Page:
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seedsave_1Thank goodness! The open paper sacks and cardboard boxes are NOT cluttering up the side porch anymore.   I took advantage of dry weather this week to finish harvesting my flower seeds.  seedsave_bag

When it comes to saving seeds, moisture is the enemy.  I use wide mouth jars–no lids.  Seeds like to be dry and cool.  seedsave_jars

No languishing in the hot garage for these.seedsave_results

No special tools either.  Cut and save seed heads in open bags and boxes.

Later,  I shake them over an old metal pan, then pick out the trash with my fingers.

Pour seeds in a jar and label.    You’ll thank yourself in the spring.

I save poppy seeds, woodland tobacco, mallow, bishops flower, larkspur, hollyhock, wild campanula, evening primrose and celosia.  What about you?

Another plus–seed saving gives me a great sense of continuity.  Already, I’m looking forward to next year.

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Time to collect seeds before mother nature beats me to it--

It’s mid-August and several varieties of seed are ready to be collected from the garden.  Here’s how I’ve learned to do it over the years–no special purchases required.

Dry stalks cure in a paper sack

My number one tool is a large paper  bag.  I cut dry plant stalks and dump them head first into the bag as fast as I can.  It’s important to use paper, not plastic, so any moisture can evaporate.  Plus, the  rattle of new seeds hitting the stiff paper makes me very happy–a good sound.

Now I get out my second favorite tool, a sharpie.  I label the paper sack and set it on a covered porch (where our dog can’t get to it). It cures there for a couple of weeks while stalks dry and a few more pods release their seed.

The next step is cleaning my seeds.  I give the bag a good shake, remove the stalks to the compost, and dump the contents of the bag onto sheets of newspaper.  That’s tool three–thanks N&O.    Use your fingers  to cull out the seeds, pushing them into the newspaper crease which is totally conveninet for funneling seeds into their storage containers, tool four, small jars.

Pimento jars are great for this since the wider the jar mouth, the better.  Pour in your seeds and label with your sharpie.  I just write the name on a piece of paper and drop it in the jar.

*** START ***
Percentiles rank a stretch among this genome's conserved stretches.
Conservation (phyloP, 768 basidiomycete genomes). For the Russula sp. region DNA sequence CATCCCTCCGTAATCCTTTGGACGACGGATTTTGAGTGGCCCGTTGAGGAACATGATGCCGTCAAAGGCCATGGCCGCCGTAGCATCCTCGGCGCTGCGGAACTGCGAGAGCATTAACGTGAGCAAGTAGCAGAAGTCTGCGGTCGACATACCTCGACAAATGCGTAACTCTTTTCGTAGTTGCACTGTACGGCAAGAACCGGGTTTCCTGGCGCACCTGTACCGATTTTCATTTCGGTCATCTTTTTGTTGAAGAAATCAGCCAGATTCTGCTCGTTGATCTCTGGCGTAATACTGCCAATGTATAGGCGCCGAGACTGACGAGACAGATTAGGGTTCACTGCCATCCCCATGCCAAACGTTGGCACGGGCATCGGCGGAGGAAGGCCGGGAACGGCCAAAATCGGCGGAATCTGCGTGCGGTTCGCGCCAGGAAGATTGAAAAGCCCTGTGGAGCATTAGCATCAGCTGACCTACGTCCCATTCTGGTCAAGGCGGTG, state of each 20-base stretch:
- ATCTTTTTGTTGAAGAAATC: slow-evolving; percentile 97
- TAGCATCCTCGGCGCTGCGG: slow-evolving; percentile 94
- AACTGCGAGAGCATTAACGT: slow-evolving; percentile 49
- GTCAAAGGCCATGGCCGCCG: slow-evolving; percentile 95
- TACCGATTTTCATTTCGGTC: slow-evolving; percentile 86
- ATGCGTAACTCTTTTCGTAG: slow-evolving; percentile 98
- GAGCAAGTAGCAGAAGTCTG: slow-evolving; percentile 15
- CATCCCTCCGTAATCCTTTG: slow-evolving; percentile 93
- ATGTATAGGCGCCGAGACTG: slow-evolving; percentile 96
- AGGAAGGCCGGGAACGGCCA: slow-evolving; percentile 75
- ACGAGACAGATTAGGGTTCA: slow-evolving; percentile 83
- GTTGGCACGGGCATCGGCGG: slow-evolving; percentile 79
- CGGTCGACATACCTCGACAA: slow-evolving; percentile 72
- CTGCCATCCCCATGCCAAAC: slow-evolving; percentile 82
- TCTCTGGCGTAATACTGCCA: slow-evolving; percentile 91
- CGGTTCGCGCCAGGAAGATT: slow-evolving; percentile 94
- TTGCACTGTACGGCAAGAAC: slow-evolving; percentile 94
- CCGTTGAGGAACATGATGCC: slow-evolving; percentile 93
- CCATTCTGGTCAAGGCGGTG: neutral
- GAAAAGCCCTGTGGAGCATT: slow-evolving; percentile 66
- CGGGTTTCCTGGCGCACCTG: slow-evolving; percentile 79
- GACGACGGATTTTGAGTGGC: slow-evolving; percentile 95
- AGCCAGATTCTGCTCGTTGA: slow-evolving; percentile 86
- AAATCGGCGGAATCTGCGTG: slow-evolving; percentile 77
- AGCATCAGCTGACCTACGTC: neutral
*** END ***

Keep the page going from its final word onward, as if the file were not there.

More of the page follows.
Seeds getting air in an old jam jar

Don’t cover yet.   Again, moisture is the enemy when saving seed.  Set the open jars aside and out of direct sun light for a couple of weeks.  Then you have seeds to that are ready sow, save and share.

Speaking of sharing–blog partner Melissa and I want to do a seed swap this fall, so start planning and saving your seeds now.

This woodland tobacco makes tons of seed to share--and delights all takers

(And–If you’re on the list for rain lily seeds, don’t worry.  I’m already collecting.  )


As you clean up your beds throughout the season, try to get in the habit of saving seeds.   It’s thrifty, green and great way to share your garden with others.    Saving seeds is also really, really simple. 

Ok–you can buy some gear for the process likes screens and special envelopes if you like gear.  But  saving seeds is a no-brianer– the way humans stopped being hunter-gathers and began cultivation, If I remember my history lessons.  You don’t need anything special to do this. 

My seed saving tools are: 

  • Garden clippers or scissors
  • Paper sacks–I like the ones from Capri Flavors Italian Market because they are a good size and stay open well–and I like to shop there.
  • Envelopes
  • Marker or pencil

The process: 

  • Let some plants in your garden GO TO SEED.  This means a pod will form where a flower was and the pot will fill with seed.  Basically, you do nothing.
  • Still doing nothing–let the pod dry, or brown.
  • When seed is ripe, but before it pops open, cut the plant and turn it over in the sack.  You should hear seed falling into the bag. 
  • Label with the marker and set the bag in a dry place.  I put them on the porch, out of direct sun.  Don’t put them in the garage.  It’s way too hot this time of year.
  • Do nothing some more.  Then after a few weeks or when I have the time, I shake the plants in the bag, tear the bag open and harvest my seeds. 
  • To harvest, pour seeds into an envelope removing as much of the trash (leaves, pods and stems) as you can.  You don’t have to get it all out, but don’t put anything green in your envelope. It could rot and ruin the batch. 
  • Label the envelope and seal.  Store in a cool, dry place.  I use the hall closet. 

Now–Rip up the bag and toss it in the compost pile, along with all the stems and plant left overs.  In time it will all breakdown and add to your soil and nothing goes in the trash. 

Good Candidates for Seed Saving: 

  • Cleome
  • Larkspur
  • Hollyhocks
  • Melampodium
  • Poppies
  • Heirloom tomatoes
  • Formosa lilies
  • Zinnias
  • Marigold
  • Cypress vine
  • Moon Vine
  • Heirloom vegetables and tomatoes

No Brainer Tip number 2:  While you’re cleaning up your garden, take a big jug of cider vinegar out with you.  Hats off to blog reader Gerri who told me to try this for killing weeds without Roundup.  I poured it straight on driveway grass on Sunday.  Look at the Wednesday morning results.  Wow! I’m impressed.   Another super simple solution–like seed saving.  You should try that.

A long-time gardener and a passionate beginner share the dirt on their NC gardens-

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